Opinion: How many water changes are necessary - it depends - The Planted Tank Forum
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post #1 of 57 (permalink) Old 11-18-2017, 06:09 PM Thread Starter
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Opinion: How many water changes are necessary - it depends

Once in a while, I see discussions about the importance of water changes with users taking different positions and arguing about how much water change is adequate. I try to take a step-by-step differentiated perspective and hope this might be useful for some of you. This is obviously my opinion and I might have misrepresented some approaches. My main point as you see at the end is that under the appropriate circumstances, you can get away with very few water changes which saves much time.

After receiving some feedback, I would like to add that level of experience is a factor to consider. For a newbie, it might be better to do more frequent water changes within the categories listed below to be on the safe side. More frequent water changes with good water quality do certainly not harm.


What is the purpose of a water change?
-Reduce the concentration of compounds that become harmful for the inhabitants of the tank

When are frequent changes necessary?

1.In tanks with high fishload or fish-only tanks
Waste products that end up become nitrites and nitrates accumulate and nothing removes it. Therefore, there is no way around regular water changes and I think that this is not a point of disagreement

2.Planted tanks with EI dosing (for planted tanks with little or higher fish load).
By regularly adding more ferts than the plants can use, ferts accumulate over time to harmful levels without compensating water changes. The maximum level of ferts that could be reached with EI is twice the amount of ferts added between 50% water changes, i.e. half of the ferts remain in the tank and you add the other half again until the next water change. Obviously the actual level is below that hypothetical maximum level due to the plant uptake.


When are less water changes necessary? (for heavily planted tanks with little fish load)

-If you have root feed or have something like a non-depleted ADA AS, and add hard water to compensate for water loss, some minerals accumulate over time which have to be removed by water changes. The frequency very much depends on your water quality and what mineral level you want to tolerate.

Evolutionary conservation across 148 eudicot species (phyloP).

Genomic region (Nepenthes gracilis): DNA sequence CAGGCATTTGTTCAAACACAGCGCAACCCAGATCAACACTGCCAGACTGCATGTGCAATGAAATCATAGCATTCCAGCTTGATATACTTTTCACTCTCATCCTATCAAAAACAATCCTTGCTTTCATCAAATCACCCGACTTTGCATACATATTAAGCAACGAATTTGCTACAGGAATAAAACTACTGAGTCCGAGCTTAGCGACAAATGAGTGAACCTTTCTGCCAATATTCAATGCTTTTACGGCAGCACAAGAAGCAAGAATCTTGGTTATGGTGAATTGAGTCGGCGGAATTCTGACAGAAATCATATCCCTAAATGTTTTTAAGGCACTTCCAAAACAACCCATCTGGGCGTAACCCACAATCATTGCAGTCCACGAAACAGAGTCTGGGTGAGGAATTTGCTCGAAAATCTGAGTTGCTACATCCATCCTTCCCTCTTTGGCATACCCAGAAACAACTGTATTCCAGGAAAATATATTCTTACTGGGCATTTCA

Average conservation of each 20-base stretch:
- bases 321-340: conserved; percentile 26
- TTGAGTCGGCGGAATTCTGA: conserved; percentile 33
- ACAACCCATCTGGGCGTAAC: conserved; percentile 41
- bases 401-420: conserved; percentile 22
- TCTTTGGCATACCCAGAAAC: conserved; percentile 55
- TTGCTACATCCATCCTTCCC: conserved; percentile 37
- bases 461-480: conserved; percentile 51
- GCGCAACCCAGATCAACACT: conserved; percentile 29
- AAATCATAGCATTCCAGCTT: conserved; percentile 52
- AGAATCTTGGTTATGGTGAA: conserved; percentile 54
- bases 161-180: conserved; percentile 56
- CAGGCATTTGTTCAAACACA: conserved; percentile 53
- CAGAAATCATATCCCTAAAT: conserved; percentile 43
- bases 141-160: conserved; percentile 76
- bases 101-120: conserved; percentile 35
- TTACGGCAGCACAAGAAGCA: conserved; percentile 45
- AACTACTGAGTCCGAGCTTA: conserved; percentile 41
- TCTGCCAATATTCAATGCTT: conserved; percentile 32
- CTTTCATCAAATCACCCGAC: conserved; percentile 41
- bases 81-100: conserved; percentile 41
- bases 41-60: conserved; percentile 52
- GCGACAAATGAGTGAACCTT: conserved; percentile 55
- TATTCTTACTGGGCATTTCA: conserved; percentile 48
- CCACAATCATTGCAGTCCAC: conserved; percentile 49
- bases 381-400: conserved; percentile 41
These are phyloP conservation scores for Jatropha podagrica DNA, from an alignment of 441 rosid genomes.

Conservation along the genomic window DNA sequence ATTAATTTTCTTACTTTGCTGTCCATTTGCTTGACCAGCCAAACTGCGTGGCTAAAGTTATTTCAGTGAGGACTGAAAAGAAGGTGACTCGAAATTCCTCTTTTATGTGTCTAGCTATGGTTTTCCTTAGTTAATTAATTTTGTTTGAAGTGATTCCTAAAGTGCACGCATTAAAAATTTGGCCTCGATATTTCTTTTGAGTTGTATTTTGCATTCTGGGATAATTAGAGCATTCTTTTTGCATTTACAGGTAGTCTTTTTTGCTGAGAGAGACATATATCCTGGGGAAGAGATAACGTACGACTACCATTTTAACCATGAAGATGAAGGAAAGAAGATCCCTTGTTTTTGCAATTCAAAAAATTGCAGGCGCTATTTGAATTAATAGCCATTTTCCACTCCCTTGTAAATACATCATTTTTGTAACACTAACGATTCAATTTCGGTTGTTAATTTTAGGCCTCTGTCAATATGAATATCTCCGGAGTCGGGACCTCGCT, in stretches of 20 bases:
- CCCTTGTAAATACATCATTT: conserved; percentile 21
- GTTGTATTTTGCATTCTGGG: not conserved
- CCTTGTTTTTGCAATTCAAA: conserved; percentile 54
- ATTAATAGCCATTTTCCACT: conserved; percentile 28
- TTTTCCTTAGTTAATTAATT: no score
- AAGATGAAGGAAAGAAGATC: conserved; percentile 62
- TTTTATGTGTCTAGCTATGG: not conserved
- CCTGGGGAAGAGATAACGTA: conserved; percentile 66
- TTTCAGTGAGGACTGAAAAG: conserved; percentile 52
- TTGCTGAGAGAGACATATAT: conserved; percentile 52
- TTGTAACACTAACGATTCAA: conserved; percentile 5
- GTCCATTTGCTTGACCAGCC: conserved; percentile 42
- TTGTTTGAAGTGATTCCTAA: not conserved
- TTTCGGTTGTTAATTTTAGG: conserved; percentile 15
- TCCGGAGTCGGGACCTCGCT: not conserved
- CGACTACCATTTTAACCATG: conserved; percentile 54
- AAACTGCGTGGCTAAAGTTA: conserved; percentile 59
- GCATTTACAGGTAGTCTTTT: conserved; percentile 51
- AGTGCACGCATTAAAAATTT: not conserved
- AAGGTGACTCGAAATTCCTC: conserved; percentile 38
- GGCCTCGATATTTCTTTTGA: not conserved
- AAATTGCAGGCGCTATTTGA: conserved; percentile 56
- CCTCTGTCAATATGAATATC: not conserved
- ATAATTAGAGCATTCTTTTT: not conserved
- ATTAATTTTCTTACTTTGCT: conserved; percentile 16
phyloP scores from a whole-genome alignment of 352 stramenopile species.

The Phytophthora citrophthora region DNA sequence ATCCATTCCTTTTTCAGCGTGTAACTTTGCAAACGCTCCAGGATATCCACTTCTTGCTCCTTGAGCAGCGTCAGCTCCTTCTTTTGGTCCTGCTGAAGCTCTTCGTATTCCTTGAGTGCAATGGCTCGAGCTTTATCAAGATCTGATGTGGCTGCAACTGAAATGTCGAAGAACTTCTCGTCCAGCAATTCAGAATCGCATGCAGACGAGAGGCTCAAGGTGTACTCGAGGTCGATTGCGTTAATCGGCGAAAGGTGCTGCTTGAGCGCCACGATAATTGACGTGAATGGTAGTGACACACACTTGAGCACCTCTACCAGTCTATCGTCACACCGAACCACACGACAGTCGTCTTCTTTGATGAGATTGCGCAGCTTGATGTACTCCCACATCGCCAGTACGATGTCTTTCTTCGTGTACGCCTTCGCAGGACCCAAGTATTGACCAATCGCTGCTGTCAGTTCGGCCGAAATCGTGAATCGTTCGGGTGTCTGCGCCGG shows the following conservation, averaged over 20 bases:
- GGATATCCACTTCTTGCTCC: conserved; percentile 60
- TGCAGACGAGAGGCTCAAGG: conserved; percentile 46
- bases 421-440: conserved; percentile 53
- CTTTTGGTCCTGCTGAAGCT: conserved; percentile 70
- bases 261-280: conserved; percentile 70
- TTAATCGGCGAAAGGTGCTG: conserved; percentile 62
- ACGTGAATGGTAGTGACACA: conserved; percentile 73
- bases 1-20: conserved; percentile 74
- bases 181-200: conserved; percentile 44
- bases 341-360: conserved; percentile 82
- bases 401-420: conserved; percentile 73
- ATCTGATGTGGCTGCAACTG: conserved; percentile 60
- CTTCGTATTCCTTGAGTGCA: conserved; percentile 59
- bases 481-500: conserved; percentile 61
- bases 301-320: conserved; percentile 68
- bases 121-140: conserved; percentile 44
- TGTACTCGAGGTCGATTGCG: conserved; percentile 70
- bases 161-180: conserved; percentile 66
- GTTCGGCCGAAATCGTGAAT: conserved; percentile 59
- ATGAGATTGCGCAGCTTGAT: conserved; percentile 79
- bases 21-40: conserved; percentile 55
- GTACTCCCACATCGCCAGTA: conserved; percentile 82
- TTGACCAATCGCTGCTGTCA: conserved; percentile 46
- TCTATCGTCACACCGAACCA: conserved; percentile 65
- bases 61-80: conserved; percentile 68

When are minimal water changes necessary? (for heavily planted tanks with little fish load)

-The least amount of water changes are needed if you compensate water loss with RO water and you use moderate water column fertilization or root feeding. The water column fertilization should be not higher than the plants can take up. This works best in combination with fertilization in the soil. The amount of added minerals through the additional water is minimal. In this situation, you can get away with changing water once a year or even less, because nothing harmful accumulates quickly. I understand that such long intervals are probably the most controversial perspective, so I provide some support below.

Low water change case:
I root feed with Osmocote+ and add not more than every other week 5ppm NO3 and 1.5ppm PO4. Occasionally, I add 0.01ppm CSM+B if signs of Fe deficiency become prominent.

I keep small sized fish such as Otocinclus, lambchop Rasbora (Trigonostigma espei) and Golden Pencilfish (Nannostomus beckfordi) and some Endler guppies. My last pencilfish of a group of ten died a few weeks ago, after having them for more than 5 years. I cannot remember how long I have the Rasboras. None of them died in the last 2 years. The Otos are also more than 2 years in my tank. In addition, I have more than 100 deep red cherry shrimp and some Amanos.

I keep more than 40 plant species in my 90 gallon tank with high light and CO2 and spend about 1 to 2h per week on my tank. Plants include

Ammania pedicellata
Ammania gracilis
Barclaya longifolia “red”
Blyxa japonica
Blyxa aubertii
Cabomba furcata

Cuphea anagalloidea
Eriocaulon setaceum
Glossostigma elatinoides
Hyptis lorentziana
Ludwigia senegalensis
Ludwigia hybrid “Atlantis”
Ludwigia inclinata verticillata “Cuba”
Ludwigia inclinata verticillata “Pantanal
Micranthemum tweedei “Monte Carlo”
Pogostemon erectus
Rotala indica
Rotala sp “red”
Rotala “mini butterfly”
Rotala “green”
Rotala wallichi

Staurogyne repens
Staurogyne “Porto Velho”
Syngonanthus “Belem”

Syngonantuhs “Manaus”
Syngonanthus “Rio Negro Giant”

The only problem with low water changes is that I have solid waste products accumulate in the soil. Therefore, I occasionally vacuum them into a large bucket with a cotton bag filter and pump the water back into the tank with a little pond pump. I do this because it is difficult to accumulate so much RO water for the water change and one of my main goals is to make the maintenance of the tank as much time efficient as possible while still maintaining a nice densely planted tank. This accumulation might lead to some dissolved organics that might lead to a low level of BBA in my tank. Purigen added to my canister filter seems to help to counter these effects especially after stirring up the soil during major replanting and vacuum events. BBA only shows on very old leaves and stems and is not really noticeable when in front of the tank.